5 August 2014 | isabelle-frater
May not be for everyone
I started watching this drama not sure if it would be work, romance or comedy. It's a bit all three of them, but most of it is actually a comedy. The breast jokes would be a bit too much if it wasn't. The story itself revolves around a "Kabe Onna" (Wall Woman). She's a woman with very small breasts. She's the type who is bothered by it, but won't wear extreme push-up bras to compensate. While breasts are a central theme in the story, it's more about what she goes through with work, her love life, her family, and the people with whom she interacts. The story does lack a focus, and most of the time I was wondering where they were going with it. It felt more like a jumble of short stories with the same characters than a coherent thing. There were some other funny moments though, aside from the breast jokes.
This drama starts out a bit offensively, and I did almost stop watching at the beginning. The new employee at the store has exceptionally big breasts, and the female employees can't help but stare and take notice. Though I have to admit, I have been known to check and compare. I'm sure I'm not alone in that. Though not so blatantly. Then the male staff comes around, and things get really offensive. However, it's a comedy, so this shouldn't be taken seriously. Still, it feels awkward at times.
I always look for things that I can learn about Japan in a series. It's interesting to watch customer service in this drama. I live in a country where most of the time when you go into a store, the sales people try to avoid you, or watch you like a hawk in case you're trying to steal something. They rarely offer to help you. In the drama they speak about representing the department store, and acting accordingly. Well, here they do a very bad job of that. Maybe the sales people in my country should watch this and learn. Another aspect that I always look for in a drama is what sort of serious question it discusses. This drama often brought up the question of marriage or work. In a way that isn't completely relevant in my culture, since most people keep on working after getting married. It's partly cultural, but also financial, since wages are so low most of the time, and there is so little job security, families need two incomes to get by. However, people generally don't focus so much on their work, and don't put in as many hours as is expected in Japan. I've heard that 12- hour workdays are the norm there, and no wonder people have to choose. It also came up a lot that if a woman works, she can't pay that much attention to her husband. I thought this was a bit archaic, though it could be another cultural difference. In Europe, where I live, marriage is considered more of a partnership, and the husband is generally expected to do his share at home, since they are both working. Therefore, it was hard for me to consider the different mind-set.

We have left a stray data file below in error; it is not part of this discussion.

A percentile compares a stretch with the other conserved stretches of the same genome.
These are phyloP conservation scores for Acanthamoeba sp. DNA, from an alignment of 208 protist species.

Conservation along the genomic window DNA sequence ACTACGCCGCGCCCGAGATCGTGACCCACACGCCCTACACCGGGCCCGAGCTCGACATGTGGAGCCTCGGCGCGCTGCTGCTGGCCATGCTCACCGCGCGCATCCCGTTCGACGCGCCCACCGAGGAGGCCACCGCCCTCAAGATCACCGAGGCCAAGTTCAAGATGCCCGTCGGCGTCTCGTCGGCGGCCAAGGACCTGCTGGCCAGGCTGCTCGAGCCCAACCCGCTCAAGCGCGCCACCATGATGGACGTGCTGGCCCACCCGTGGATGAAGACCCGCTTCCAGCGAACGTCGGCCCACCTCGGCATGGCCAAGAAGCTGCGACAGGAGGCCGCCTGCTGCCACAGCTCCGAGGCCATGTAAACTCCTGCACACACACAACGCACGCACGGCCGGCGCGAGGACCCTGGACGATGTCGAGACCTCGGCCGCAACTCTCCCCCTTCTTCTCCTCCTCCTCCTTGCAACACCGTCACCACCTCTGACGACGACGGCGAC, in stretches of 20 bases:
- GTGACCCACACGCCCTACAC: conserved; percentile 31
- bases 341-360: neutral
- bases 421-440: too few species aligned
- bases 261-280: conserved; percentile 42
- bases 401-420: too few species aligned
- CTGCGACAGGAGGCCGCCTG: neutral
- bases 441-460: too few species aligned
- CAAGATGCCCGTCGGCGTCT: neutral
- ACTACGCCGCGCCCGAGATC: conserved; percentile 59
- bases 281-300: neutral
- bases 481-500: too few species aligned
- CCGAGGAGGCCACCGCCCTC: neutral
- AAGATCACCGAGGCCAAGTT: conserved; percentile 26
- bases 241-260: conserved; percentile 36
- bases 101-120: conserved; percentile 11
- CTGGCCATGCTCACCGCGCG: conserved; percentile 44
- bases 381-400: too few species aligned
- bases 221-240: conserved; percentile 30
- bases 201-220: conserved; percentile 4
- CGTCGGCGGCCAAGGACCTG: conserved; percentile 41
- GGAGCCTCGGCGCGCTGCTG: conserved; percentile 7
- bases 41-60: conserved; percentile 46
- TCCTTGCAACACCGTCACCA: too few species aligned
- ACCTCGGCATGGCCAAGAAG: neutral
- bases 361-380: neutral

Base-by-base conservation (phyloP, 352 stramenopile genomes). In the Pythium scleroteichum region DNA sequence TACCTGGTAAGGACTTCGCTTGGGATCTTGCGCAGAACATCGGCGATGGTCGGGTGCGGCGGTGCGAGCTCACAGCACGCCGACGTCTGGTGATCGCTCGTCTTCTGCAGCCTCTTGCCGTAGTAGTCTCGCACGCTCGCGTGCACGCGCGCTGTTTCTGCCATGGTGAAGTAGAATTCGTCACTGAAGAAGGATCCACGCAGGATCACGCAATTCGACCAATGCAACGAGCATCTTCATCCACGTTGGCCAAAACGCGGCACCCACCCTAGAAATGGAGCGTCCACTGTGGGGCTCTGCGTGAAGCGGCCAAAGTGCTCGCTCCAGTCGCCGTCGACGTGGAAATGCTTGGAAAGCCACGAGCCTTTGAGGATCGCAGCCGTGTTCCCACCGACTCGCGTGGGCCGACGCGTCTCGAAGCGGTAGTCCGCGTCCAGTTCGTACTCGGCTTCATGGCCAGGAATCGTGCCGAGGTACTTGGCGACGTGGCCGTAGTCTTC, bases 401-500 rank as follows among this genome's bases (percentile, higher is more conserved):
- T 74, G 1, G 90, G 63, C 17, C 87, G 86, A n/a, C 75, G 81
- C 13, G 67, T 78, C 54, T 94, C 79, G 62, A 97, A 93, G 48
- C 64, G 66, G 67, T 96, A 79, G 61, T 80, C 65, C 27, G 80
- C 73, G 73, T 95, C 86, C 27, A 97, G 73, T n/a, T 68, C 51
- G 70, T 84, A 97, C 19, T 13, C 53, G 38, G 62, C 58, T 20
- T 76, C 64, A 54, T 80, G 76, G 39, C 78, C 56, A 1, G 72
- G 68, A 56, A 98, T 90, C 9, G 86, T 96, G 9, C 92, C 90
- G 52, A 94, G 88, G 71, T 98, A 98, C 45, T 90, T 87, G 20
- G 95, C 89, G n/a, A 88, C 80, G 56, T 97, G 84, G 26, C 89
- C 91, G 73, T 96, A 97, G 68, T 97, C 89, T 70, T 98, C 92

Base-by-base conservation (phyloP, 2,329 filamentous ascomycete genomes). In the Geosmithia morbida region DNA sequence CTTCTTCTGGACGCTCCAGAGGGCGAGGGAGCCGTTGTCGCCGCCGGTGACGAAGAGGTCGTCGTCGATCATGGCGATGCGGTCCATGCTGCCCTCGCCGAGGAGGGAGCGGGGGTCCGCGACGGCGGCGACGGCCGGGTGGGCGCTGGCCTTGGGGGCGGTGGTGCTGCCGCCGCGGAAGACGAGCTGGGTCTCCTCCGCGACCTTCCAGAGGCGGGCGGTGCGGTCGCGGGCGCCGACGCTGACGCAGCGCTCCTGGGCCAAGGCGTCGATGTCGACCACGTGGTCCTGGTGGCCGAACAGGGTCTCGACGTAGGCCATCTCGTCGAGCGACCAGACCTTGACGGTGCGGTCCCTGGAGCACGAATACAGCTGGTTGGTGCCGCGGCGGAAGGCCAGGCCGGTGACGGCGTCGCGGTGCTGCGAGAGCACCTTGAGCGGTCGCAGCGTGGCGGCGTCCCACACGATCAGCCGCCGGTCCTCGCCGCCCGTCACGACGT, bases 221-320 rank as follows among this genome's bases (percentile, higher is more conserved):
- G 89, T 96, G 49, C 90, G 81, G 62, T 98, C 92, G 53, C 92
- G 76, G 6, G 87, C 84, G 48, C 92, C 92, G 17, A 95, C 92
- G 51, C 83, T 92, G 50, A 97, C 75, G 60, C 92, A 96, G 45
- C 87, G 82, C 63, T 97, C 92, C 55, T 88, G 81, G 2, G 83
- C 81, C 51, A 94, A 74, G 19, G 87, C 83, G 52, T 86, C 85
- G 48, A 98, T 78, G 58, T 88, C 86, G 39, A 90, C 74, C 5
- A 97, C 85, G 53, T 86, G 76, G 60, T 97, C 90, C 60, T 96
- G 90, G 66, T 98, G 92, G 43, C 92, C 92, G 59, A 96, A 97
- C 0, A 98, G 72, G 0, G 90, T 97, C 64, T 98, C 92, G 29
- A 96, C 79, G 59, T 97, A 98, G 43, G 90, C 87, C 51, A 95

The people in this drama mostly work at a department store called Marukoshi. The male characters were all a bit strange. Aside from most of them seemingly being obsessed with staring at the Yama Onna, they were often over the top in their behaviour. I'm sure it was because I haven't watched a lot of Japanese comedy, and that seems to be the norm in these. The three main women in the series I really liked. Aoyagi Megumi (Ito Misaki) is the hard-working Kabe Onna. She's the perfectionist I can relate to. Her job takes centre stage in her life, and she only reluctantly lets men in. She wants to move up in her job, dreaming of becoming a store manager some day, and therefore has an internal struggle between the need to find a mate, and her professional desires. She is quite envious of the Yama Onna, but can't help liking her, in spite of everything. Mariya Marie (Fukada Kyoko) is the Yama Onna. She transfers from another store, and provides the starting point of the drama. The Kabe Onna doesn't seem to like her at first, but her sweet and quirky attitude warms everyone towards her. She is also hard working, but instead of wanting to be a manager, she wants to open her own little shop. She also has a strong connection to food, and her large appetite is a source of some of the jokes. Oyama Haruka (Koike Eiko) is sort of an antagonist for most of the drama, but I warmed to her in the end. She clashes with Aoyagi because she is as driven in her profession as she is, while being a Yama Onna herself. They clash because both are trying to be better than the other. Once she takes herself out of the equation, her demeanour towards Aoyagi changes as well.
Overall, interesting drama. I would have liked the story to have more of a focus. Sometimes the events felt random. A bit like real life, actually, but in a story that's not what can be expected. However, I had a good time watching it, even though some moments were cringe-worthy. It's worth giving a shot to, even though it may not be everyone's cup of tea.